I remember the drone of the Rabbi's speeches peppered with grammatical errors because he came to this country late in life well after he had married my father to my mother one June morning in Paris in 1930. I always viewed the Rabbi from the same peculiar angle, from above and to the left. I became an expert on his face from that vantage point. His neatly cropped beard moved up and down as he prayed. His yarmulka (skullcap) was square instead of round like everyone else's and he wore a morning coat under his tallis.
Every now and then before his sermon, the Rabbi looked up at me and caught my eye. He opened his huge black Tanach, that held between its covers not only the substance of the entire old testament but also the neatly typed sheets of his sermon for the day. In a heavy-handed pantomime, using his thumb and index finger, the Rabbi counted out the pages - five, six, seven. Then he looked up at me, winked and smiled. Seven pages - twenty minutes at the outside I calculated. I relished this weekly covert communication. It gave me a unique sense of privilege.
After services, the Rabbi came towards me outside the shul and hugged me hard enough to take my breath away. He smelled of cigars and cream soda, although his voice was deep with drama and, I liked to imagine, resonated with all the struggles of the old testament.
With age came the awareness that outside of the safety of the shul, our family was a swirling, churning stew of conflicted personalities that constantly threatened to boil over. My father, brilliant and urbane, was impossibly demanding, cosmically angry. He was a walking time bomb that anything might detonate, and he carried with him wherever he went, a bottomless cup of self-pity. My mother's serene, stand-offish sophistication didn't hide the fact that she suffered from severe depression, spending a great deal of her time on her bed. And by the age of twelve, after years of pretending not to notice that he regularly talked to himself and refused to participate in any group activity or make any friends, it became undeniably clear to my parents that something was seriously wrong with my brother. By fifteen, he was finally diagnosed with schizophrenia. This marked the final shattering of our family integrity and sent us into a tailspin from which none of us ever fully recovered.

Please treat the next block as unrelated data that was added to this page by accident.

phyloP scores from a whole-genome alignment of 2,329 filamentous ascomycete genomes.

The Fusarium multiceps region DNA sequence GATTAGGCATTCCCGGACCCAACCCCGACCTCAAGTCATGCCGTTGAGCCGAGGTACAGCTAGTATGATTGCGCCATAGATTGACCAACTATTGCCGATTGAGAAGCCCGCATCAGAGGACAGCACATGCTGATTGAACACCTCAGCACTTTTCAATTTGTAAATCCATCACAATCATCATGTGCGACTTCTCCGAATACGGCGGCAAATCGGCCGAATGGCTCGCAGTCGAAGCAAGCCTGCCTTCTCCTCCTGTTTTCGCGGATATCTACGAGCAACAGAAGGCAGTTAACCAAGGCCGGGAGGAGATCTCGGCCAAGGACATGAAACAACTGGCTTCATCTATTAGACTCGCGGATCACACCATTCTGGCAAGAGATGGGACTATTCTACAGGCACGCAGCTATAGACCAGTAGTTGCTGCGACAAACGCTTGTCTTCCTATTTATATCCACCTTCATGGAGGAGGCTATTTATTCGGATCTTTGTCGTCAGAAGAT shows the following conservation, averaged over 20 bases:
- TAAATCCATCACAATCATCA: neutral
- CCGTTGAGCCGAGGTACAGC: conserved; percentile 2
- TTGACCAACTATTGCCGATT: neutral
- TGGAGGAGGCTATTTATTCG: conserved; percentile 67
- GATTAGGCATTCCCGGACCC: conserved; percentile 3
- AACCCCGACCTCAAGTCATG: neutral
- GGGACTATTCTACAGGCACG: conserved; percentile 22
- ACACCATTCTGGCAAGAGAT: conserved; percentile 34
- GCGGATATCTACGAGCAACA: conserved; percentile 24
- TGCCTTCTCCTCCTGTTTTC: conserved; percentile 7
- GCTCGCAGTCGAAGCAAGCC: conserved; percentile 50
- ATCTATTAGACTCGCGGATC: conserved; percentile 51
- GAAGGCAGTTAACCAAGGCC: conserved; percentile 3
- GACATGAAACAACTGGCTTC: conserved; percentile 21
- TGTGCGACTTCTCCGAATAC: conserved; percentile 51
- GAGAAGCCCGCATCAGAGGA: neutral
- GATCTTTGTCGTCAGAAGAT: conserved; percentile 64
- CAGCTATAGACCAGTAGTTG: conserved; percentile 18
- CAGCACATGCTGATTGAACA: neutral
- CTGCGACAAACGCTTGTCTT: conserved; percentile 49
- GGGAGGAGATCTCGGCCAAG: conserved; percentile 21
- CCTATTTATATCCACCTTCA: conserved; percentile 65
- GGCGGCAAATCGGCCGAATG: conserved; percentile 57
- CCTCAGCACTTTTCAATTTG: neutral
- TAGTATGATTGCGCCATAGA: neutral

Only shul was blessed and peaceful. Only there, did everyone and every thing appear normal, ordered and explainable. On Shabbat, my father laid down his sword and declared himself at peace with the world. Like it or not, my mother slipped into her graceful public demeanor, suede gloves on her hands, felt beret set at a precarious angle on her thick head of red hair. Even my brother, dressed in a suit and tie, entered a state of remote control regulated by the rhythm of prayer. And I sang, davened (prayed) and cast hooded glances at the boys below. I entered another world, a smaller, predictable universe that extended from the Bimah at one end of the shul, the ark that housed the Torah scrolls in their white silk robes and silver ornaments, to the vestibule at the other end where the prayer books, yarmulkas and tallesim were stored and where a staircase fed up a flight to the women's balcony.
The shul was central to my life, the reference point by which I charted my growth from toddler to teen, from woman to wife, a place where week in week out, year after year, the same songs would be sung, the same prayers uttered, the same traditions carried forward.
I was in New York last week. On the way into Manhattan from the airport, the taxi driver took Lexington Avenue to get to my midtown destination. Traffic stalled at 95th Street in front of the shul. I stared out the window of the cab at the same unassuming facade and the same slightly dirty windows set in brick a few shades darker but otherwise unchanged even thirty-some-odd years later. I thought of asking the cabbie to pull over and let me out but then the traffic cleared and the cab moved on. It didn't matter. Just to see the building again was a comfort in the face of the indifferent passage of time and a daunting world that seems to spin ever faster on its axis.